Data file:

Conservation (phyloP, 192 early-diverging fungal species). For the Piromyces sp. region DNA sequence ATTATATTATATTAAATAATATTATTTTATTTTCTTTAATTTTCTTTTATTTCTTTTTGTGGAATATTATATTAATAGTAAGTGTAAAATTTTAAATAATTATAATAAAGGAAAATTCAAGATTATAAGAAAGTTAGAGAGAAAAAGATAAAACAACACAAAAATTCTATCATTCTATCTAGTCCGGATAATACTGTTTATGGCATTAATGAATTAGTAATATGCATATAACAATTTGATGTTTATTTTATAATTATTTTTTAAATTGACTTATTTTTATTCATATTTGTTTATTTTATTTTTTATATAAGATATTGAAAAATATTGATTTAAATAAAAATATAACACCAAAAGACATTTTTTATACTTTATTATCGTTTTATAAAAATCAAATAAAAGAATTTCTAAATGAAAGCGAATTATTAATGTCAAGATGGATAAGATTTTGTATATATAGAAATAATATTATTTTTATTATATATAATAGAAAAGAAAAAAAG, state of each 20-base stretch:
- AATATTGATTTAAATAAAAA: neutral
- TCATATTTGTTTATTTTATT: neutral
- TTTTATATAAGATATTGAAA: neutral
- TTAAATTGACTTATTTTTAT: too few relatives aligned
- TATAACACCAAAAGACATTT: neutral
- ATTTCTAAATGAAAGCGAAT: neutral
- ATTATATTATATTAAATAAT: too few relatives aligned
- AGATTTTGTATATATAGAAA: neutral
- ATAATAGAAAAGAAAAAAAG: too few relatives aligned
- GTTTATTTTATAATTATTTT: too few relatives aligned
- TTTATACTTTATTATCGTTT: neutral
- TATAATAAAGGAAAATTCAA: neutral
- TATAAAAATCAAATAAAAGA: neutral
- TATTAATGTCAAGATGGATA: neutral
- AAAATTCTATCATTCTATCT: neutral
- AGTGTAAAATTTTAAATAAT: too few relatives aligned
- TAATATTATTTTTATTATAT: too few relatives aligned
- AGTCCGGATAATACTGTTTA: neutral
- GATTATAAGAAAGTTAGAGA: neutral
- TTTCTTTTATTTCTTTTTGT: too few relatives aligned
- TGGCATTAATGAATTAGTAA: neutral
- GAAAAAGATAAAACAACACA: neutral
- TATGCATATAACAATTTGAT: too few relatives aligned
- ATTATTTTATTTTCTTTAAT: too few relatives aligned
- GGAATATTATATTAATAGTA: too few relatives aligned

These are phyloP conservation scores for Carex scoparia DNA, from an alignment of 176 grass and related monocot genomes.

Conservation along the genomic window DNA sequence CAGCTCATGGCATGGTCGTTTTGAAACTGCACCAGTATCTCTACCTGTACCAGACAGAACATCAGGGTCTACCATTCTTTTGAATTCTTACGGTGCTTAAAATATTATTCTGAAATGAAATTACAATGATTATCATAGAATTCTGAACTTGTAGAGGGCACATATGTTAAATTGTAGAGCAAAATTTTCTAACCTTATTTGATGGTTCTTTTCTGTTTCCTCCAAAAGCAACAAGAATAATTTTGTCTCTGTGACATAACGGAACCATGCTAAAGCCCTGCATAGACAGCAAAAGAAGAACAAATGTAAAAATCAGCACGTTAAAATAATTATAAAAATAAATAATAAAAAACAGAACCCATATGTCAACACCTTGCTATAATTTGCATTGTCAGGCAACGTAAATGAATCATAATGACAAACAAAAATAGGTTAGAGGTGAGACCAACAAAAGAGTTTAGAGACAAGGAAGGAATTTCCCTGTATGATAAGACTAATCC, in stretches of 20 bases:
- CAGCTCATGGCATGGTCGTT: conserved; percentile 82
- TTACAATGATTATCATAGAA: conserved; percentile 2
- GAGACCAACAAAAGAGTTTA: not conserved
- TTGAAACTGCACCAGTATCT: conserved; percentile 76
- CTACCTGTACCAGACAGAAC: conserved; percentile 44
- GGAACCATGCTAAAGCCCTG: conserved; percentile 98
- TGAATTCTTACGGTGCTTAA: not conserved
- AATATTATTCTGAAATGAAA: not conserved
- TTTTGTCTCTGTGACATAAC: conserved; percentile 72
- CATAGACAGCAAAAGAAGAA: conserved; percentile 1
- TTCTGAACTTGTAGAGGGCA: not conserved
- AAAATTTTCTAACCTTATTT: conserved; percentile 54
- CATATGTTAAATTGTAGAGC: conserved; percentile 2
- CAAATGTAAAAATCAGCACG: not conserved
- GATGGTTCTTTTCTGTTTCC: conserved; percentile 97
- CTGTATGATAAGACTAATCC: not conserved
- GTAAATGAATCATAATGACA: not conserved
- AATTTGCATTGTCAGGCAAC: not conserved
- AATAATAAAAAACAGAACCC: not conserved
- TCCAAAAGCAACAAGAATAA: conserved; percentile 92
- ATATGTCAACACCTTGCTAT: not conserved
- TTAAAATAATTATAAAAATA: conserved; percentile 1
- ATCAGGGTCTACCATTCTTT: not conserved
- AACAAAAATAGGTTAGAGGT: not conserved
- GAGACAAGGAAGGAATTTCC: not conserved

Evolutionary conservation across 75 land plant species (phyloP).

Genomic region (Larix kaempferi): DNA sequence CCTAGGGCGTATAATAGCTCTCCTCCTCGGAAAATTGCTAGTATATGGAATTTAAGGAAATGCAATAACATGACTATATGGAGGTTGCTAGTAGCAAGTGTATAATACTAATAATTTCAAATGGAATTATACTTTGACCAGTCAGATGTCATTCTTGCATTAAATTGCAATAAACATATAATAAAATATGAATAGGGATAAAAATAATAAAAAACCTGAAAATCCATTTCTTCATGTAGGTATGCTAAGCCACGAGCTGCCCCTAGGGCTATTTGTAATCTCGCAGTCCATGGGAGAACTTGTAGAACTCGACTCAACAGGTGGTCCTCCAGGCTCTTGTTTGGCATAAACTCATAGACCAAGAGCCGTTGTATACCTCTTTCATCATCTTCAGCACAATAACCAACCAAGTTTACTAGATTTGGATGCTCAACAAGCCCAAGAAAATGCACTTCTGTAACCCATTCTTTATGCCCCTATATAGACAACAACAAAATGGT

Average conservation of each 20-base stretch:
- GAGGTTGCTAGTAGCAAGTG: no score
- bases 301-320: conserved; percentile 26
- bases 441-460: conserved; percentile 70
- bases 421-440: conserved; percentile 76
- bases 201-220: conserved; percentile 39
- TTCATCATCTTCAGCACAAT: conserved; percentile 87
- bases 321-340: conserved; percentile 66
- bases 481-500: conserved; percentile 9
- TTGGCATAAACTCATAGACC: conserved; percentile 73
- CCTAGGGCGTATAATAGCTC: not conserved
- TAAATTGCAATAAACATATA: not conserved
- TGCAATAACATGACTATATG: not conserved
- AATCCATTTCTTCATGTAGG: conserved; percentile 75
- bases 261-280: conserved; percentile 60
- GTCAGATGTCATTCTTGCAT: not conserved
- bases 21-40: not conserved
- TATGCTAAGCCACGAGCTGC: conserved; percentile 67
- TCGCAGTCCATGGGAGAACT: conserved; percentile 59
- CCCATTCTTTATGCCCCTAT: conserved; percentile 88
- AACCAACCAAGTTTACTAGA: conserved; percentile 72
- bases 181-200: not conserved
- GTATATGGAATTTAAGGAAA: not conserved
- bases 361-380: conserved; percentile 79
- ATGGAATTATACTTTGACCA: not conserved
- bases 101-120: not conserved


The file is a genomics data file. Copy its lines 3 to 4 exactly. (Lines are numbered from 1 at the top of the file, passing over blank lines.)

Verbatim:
- TCATATTTGTTTATTTTATT: neutral
- TTTTATATAAGATATTGAAA: neutral